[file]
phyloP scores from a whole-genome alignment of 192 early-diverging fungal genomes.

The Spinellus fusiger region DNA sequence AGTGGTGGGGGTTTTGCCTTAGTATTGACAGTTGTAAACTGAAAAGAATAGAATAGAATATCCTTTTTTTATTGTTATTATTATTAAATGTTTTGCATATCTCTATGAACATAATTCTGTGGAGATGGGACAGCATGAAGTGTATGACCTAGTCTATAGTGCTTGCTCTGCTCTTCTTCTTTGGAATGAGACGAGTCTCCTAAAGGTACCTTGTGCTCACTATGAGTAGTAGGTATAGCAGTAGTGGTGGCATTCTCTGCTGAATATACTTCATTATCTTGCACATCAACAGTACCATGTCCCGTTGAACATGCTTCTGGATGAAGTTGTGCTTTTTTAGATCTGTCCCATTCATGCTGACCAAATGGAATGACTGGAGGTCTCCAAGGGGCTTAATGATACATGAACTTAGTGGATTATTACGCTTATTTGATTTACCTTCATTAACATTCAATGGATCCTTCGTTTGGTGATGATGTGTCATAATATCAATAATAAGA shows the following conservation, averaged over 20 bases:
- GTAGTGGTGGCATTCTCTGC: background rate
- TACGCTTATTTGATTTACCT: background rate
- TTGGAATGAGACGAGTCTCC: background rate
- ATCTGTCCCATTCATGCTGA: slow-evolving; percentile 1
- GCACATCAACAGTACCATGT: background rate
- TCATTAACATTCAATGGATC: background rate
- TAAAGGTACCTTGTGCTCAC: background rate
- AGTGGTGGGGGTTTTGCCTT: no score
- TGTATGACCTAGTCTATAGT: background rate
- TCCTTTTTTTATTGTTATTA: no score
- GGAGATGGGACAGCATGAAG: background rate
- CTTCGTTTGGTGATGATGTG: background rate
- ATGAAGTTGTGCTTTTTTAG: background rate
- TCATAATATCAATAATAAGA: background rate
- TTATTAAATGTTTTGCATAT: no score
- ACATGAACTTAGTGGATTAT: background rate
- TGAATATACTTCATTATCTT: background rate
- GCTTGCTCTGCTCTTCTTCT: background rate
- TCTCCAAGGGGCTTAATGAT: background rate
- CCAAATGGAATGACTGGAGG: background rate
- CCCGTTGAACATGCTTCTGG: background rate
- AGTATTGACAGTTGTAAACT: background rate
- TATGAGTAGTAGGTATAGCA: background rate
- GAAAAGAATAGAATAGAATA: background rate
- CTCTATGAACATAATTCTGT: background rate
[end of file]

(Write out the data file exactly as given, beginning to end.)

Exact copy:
phyloP scores from a whole-genome alignment of 192 early-diverging fungal genomes.

The Spinellus fusiger region DNA sequence AGTGGTGGGGGTTTTGCCTTAGTATTGACAGTTGTAAACTGAAAAGAATAGAATAGAATATCCTTTTTTTATTGTTATTATTATTAAATGTTTTGCATATCTCTATGAACATAATTCTGTGGAGATGGGACAGCATGAAGTGTATGACCTAGTCTATAGTGCTTGCTCTGCTCTTCTTCTTTGGAATGAGACGAGTCTCCTAAAGGTACCTTGTGCTCACTATGAGTAGTAGGTATAGCAGTAGTGGTGGCATTCTCTGCTGAATATACTTCATTATCTTGCACATCAACAGTACCATGTCCCGTTGAACATGCTTCTGGATGAAGTTGTGCTTTTTTAGATCTGTCCCATTCATGCTGACCAAATGGAATGACTGGAGGTCTCCAAGGGGCTTAATGATACATGAACTTAGTGGATTATTACGCTTATTTGATTTACCTTCATTAACATTCAATGGATCCTTCGTTTGGTGATGATGTGTCATAATATCAATAATAAGA shows the following conservation, averaged over 20 bases:
- GTAGTGGTGGCATTCTCTGC: background rate
- TACGCTTATTTGATTTACCT: background rate
- TTGGAATGAGACGAGTCTCC: background rate
- ATCTGTCCCATTCATGCTGA: slow-evolving; percentile 1
- GCACATCAACAGTACCATGT: background rate
- TCATTAACATTCAATGGATC: background rate
- TAAAGGTACCTTGTGCTCAC: background rate
- AGTGGTGGGGGTTTTGCCTT: no score
- TGTATGACCTAGTCTATAGT: background rate
- TCCTTTTTTTATTGTTATTA: no score
- GGAGATGGGACAGCATGAAG: background rate
- CTTCGTTTGGTGATGATGTG: background rate
- ATGAAGTTGTGCTTTTTTAG: background rate
- TCATAATATCAATAATAAGA: background rate
- TTATTAAATGTTTTGCATAT: no score
- ACATGAACTTAGTGGATTAT: background rate
- TGAATATACTTCATTATCTT: background rate
- GCTTGCTCTGCTCTTCTTCT: background rate
- TCTCCAAGGGGCTTAATGAT: background rate
- CCAAATGGAATGACTGGAGG: background rate
- CCCGTTGAACATGCTTCTGG: background rate
- AGTATTGACAGTTGTAAACT: background rate
- TATGAGTAGTAGGTATAGCA: background rate
- GAAAAGAATAGAATAGAATA: background rate
- CTCTATGAACATAATTCTGT: background rate